With Mastodon, Converge, and High on Fire, live at the House of Blues, October 28, 2009
Heavy metal’s primary contradiction: given a fanbase that is often concerned with detecting what is and isn't "real" metal, so much of what constitutes "real" "metal" is made up of 100-percent pure fantasy. Sometimes this results in a certain cultural conservatism. But mostly it just means that the true-est metal fan is the one who is (at least mentally) young enough to even care about both ends of this contradiction. Meaning that metal's longevity – the way it has evaded becoming just another musical fad – depends largely on its ability to attract a continuously new fanbase, one that springs to life and puts its fork and knife on the (kiddie) table of metal consumerism.
By my measure, the most significant reinvention of metal in the last decade or so has been a complete fabrication: specifically, Adult Swim's Metalocalypse cartoon. Its fictional death-metal anti-heroes, Dethklok, have set a new bar for consistently high-quality brutality that somehow manages to transcend the fact that the band isn't "real." With the metal underground currently undergoing a crisis of faith that has allowed similarly fake bands to rise to supremacy whilst eschewing things like songs, vocals, beats, riffs, and substance (substitute instead: a smoke and mirror show centered on naked amplifier worship, dry ice, capes, and hieroglyphic mumbo-jumbo), it’s rewarding to see a fake band that actually gives the kids what they want. The greatest death-metal band of all time could never exist in real life, so it had to be invented.
Dethklok is the creation of Brendon Small, and although he's a cartoonist by trade, he is also an absolutely bitching guitarist. He has an almost superhuman ability to play dementedly complex riffage whilst simultaneously bellowing precision death-metal lyrics. His touring band, composed of former Zappa sideslinger Mike Keneally and a big dude on drums who was in Exodus or Testament or one of those metal bands whose logo was made to look like it was bolted together from shiny metal sheets, were absolutely shredadelic. They played in perfect syncopation with a gigantic screen depicting the cartoon band running through the song. In the live show, as in the Adult Swim television series, the editing favors an ever escalating series of quick cuts juxtaposing images of grotesquery – which effectively doubles as a strobe light matching time with the drummer's blast beats. The effect is one of complete and utterly disorienting nausea. Each song built inevitably to a double-time conclusion of seizure-inducing visual overload coupled with the band's own race toward speed-metal insanity, complete with wah-assisted lead guitar doodledy-doo. It was powerful, it was funny, it was fatiguing, it was beautiful.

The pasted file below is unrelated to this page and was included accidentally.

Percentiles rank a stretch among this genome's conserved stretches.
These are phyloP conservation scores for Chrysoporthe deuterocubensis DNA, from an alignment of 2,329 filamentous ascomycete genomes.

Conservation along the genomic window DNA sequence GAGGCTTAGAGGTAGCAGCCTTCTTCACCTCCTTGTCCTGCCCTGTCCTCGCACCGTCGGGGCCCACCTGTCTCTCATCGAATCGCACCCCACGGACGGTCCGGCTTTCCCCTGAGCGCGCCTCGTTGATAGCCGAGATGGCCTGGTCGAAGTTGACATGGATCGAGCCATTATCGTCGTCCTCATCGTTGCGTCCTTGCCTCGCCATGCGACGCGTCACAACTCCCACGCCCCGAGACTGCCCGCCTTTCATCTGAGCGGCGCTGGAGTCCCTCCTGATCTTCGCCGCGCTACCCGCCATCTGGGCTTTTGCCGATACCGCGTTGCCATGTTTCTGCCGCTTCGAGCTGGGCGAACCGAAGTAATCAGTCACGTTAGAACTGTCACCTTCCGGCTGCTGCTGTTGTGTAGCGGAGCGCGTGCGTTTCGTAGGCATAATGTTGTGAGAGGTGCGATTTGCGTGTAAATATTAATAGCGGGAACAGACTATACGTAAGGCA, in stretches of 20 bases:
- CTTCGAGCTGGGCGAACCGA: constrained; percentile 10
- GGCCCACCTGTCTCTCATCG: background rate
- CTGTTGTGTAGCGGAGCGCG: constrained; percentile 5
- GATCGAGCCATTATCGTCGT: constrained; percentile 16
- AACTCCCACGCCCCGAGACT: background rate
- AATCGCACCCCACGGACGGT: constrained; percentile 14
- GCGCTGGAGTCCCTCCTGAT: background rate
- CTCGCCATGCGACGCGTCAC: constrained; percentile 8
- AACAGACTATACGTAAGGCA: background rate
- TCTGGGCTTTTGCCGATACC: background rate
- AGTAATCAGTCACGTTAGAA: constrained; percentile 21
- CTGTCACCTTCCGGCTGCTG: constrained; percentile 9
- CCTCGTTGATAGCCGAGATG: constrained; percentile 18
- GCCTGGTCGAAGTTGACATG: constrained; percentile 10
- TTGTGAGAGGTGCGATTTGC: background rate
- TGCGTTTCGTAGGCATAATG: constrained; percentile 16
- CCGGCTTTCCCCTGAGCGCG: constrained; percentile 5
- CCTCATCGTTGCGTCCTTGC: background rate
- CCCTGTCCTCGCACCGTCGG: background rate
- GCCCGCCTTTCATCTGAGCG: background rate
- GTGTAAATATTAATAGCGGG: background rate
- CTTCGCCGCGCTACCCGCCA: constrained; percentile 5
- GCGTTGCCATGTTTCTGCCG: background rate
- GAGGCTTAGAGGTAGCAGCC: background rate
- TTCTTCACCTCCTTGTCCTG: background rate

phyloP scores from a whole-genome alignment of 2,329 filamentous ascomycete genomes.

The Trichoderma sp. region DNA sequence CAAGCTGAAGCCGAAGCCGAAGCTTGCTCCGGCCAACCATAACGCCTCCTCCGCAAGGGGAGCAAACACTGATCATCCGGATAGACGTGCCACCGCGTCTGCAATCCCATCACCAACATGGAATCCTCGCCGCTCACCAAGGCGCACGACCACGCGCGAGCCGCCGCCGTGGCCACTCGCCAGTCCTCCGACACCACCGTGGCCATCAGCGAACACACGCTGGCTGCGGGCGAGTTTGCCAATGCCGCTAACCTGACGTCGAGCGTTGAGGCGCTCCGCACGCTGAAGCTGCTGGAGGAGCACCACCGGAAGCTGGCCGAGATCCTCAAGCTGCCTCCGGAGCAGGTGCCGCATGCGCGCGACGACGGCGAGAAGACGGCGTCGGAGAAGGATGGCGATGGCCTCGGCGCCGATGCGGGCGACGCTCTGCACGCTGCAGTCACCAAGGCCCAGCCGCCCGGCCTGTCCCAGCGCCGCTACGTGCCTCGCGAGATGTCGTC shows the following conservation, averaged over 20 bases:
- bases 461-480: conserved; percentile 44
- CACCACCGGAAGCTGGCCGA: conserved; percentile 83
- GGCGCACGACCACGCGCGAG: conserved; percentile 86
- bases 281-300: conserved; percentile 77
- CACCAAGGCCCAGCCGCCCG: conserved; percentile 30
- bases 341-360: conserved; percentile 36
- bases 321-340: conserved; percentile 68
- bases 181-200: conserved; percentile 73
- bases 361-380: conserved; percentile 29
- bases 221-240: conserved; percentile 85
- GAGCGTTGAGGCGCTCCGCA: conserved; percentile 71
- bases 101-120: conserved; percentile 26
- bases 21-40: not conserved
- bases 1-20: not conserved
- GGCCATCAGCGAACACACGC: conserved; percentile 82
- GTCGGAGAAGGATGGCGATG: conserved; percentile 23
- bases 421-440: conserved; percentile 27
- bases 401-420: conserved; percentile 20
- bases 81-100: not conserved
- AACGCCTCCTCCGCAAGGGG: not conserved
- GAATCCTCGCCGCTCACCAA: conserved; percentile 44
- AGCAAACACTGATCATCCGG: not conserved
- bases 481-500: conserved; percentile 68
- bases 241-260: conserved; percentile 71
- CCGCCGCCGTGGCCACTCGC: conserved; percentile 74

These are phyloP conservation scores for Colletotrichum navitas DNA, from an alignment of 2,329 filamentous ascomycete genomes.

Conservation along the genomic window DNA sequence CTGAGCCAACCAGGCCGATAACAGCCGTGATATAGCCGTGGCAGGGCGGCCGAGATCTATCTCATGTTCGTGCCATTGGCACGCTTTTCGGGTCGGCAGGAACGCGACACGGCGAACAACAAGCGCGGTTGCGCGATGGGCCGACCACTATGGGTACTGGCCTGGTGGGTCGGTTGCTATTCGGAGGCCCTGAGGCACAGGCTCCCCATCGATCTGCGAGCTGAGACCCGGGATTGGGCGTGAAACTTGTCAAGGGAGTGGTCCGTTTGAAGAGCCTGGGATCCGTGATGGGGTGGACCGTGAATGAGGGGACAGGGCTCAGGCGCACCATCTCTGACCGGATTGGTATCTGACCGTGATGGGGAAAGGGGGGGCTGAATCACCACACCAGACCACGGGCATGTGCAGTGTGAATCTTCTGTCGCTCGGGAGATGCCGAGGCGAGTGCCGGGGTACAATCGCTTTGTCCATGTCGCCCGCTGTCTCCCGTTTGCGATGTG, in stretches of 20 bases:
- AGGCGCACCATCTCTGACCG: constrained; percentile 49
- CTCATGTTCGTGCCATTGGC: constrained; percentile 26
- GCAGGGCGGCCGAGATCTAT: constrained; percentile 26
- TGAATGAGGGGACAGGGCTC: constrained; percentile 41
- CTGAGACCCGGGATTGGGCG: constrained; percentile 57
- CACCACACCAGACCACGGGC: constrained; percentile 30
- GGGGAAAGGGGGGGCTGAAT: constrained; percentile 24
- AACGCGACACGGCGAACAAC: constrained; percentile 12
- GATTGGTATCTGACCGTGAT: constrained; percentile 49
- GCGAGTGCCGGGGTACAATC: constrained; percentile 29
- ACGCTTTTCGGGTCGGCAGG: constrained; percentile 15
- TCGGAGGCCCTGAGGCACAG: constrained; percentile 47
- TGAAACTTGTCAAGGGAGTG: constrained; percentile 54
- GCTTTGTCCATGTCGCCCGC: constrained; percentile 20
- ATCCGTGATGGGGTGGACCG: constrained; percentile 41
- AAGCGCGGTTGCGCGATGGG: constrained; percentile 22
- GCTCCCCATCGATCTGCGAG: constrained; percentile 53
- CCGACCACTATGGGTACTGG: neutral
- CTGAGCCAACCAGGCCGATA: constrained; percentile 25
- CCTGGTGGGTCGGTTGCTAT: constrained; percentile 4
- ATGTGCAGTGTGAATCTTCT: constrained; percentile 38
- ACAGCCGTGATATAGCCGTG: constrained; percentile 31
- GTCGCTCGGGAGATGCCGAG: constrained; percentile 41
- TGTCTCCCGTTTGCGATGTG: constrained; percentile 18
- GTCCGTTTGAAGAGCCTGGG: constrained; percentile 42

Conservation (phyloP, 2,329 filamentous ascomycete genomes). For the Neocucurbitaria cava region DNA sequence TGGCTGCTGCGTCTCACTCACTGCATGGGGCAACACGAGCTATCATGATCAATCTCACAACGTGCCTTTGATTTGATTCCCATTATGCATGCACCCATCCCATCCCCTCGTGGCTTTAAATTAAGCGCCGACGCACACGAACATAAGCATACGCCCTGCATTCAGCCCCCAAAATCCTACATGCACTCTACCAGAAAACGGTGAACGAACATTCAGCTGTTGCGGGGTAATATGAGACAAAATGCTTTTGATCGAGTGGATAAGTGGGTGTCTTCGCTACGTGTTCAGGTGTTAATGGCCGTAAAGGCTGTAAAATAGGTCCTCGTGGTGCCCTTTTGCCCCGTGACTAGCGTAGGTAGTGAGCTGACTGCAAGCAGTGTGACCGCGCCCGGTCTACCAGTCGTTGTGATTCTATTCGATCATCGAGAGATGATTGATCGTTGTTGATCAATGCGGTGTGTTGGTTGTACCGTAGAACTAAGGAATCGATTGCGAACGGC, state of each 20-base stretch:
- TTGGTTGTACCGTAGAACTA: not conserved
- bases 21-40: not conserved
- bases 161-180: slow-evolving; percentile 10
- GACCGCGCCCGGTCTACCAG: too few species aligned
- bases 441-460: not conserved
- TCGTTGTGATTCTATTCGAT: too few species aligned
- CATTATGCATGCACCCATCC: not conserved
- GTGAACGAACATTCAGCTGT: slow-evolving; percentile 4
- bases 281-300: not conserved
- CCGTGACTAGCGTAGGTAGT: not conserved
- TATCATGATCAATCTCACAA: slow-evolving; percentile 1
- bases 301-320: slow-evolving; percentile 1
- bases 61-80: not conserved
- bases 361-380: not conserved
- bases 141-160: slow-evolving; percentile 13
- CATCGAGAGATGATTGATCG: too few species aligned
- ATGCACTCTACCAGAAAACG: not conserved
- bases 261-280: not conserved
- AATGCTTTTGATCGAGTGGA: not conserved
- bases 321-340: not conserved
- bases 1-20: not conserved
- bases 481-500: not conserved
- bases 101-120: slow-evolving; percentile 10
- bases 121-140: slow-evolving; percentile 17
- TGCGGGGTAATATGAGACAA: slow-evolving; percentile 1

Often during the set, I tried to pry my eyes away from the cartoon to focus on the human players. This proved to be a futile endeavor, since a) the visuals on the screen were always far more interesting, and b) watching the band was kind of like watching a pit orchestra during an opera. The band was there front and center to remind you that they were physically capable of playing their inhuman music in the flesh and matching it up perfectly with the video on the screen – and they pulled it off with a precision that was laudable but oddly mechanical. If there is one chink in the Dethklok armor, it’s that in sticking so close to a pre-determined script, they short-circuit the unpredictability that "true" metal has always promised.
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